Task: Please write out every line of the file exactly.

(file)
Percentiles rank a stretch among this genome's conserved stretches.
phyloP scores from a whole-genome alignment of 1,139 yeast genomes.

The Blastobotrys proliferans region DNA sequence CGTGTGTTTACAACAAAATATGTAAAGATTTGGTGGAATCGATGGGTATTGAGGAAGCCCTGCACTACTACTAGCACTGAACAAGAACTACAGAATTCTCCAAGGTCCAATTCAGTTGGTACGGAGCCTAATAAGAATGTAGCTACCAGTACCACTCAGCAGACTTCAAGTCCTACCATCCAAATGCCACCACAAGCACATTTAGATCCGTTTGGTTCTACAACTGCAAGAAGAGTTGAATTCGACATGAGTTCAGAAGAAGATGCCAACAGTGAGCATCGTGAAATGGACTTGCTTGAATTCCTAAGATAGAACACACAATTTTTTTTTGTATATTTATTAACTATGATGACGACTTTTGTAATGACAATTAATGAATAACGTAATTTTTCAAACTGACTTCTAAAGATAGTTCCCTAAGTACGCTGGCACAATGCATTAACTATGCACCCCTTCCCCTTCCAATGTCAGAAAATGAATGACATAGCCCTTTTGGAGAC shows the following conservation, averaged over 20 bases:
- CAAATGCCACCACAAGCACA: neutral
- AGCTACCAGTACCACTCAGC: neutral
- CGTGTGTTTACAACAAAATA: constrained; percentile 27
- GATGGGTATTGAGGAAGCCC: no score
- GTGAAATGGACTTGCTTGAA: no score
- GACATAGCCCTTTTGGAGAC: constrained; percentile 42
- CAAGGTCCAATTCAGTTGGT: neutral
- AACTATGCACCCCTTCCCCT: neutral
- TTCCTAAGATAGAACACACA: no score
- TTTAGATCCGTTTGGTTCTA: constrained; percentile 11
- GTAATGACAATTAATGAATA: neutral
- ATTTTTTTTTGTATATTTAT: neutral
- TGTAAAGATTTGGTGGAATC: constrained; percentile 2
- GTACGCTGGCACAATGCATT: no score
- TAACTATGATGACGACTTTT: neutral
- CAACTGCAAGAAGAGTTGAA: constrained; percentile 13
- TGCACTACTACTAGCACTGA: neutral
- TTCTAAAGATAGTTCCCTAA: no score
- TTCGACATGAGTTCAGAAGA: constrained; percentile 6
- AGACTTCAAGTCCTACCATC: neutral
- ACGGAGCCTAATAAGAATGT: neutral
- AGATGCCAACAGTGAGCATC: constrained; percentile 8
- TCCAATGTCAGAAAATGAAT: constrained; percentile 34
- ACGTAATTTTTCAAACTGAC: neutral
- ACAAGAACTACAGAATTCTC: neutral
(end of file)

Percentiles rank a stretch among this genome's conserved stretches.
phyloP scores from a whole-genome alignment of 1,139 yeast genomes.

The Blastobotrys proliferans region DNA sequence CGTGTGTTTACAACAAAATATGTAAAGATTTGGTGGAATCGATGGGTATTGAGGAAGCCCTGCACTACTACTAGCACTGAACAAGAACTACAGAATTCTCCAAGGTCCAATTCAGTTGGTACGGAGCCTAATAAGAATGTAGCTACCAGTACCACTCAGCAGACTTCAAGTCCTACCATCCAAATGCCACCACAAGCACATTTAGATCCGTTTGGTTCTACAACTGCAAGAAGAGTTGAATTCGACATGAGTTCAGAAGAAGATGCCAACAGTGAGCATCGTGAAATGGACTTGCTTGAATTCCTAAGATAGAACACACAATTTTTTTTTGTATATTTATTAACTATGATGACGACTTTTGTAATGACAATTAATGAATAACGTAATTTTTCAAACTGACTTCTAAAGATAGTTCCCTAAGTACGCTGGCACAATGCATTAACTATGCACCCCTTCCCCTTCCAATGTCAGAAAATGAATGACATAGCCCTTTTGGAGAC shows the following conservation, averaged over 20 bases:
- CAAATGCCACCACAAGCACA: neutral
- AGCTACCAGTACCACTCAGC: neutral
- CGTGTGTTTACAACAAAATA: constrained; percentile 27
- GATGGGTATTGAGGAAGCCC: no score
- GTGAAATGGACTTGCTTGAA: no score
- GACATAGCCCTTTTGGAGAC: constrained; percentile 42
- CAAGGTCCAATTCAGTTGGT: neutral
- AACTATGCACCCCTTCCCCT: neutral
- TTCCTAAGATAGAACACACA: no score
- TTTAGATCCGTTTGGTTCTA: constrained; percentile 11
- GTAATGACAATTAATGAATA: neutral
- ATTTTTTTTTGTATATTTAT: neutral
- TGTAAAGATTTGGTGGAATC: constrained; percentile 2
- GTACGCTGGCACAATGCATT: no score
- TAACTATGATGACGACTTTT: neutral
- CAACTGCAAGAAGAGTTGAA: constrained; percentile 13
- TGCACTACTACTAGCACTGA: neutral
- TTCTAAAGATAGTTCCCTAA: no score
- TTCGACATGAGTTCAGAAGA: constrained; percentile 6
- AGACTTCAAGTCCTACCATC: neutral
- ACGGAGCCTAATAAGAATGT: neutral
- AGATGCCAACAGTGAGCATC: constrained; percentile 8
- TCCAATGTCAGAAAATGAAT: constrained; percentile 34
- ACGTAATTTTTCAAACTGAC: neutral
- ACAAGAACTACAGAATTCTC: neutral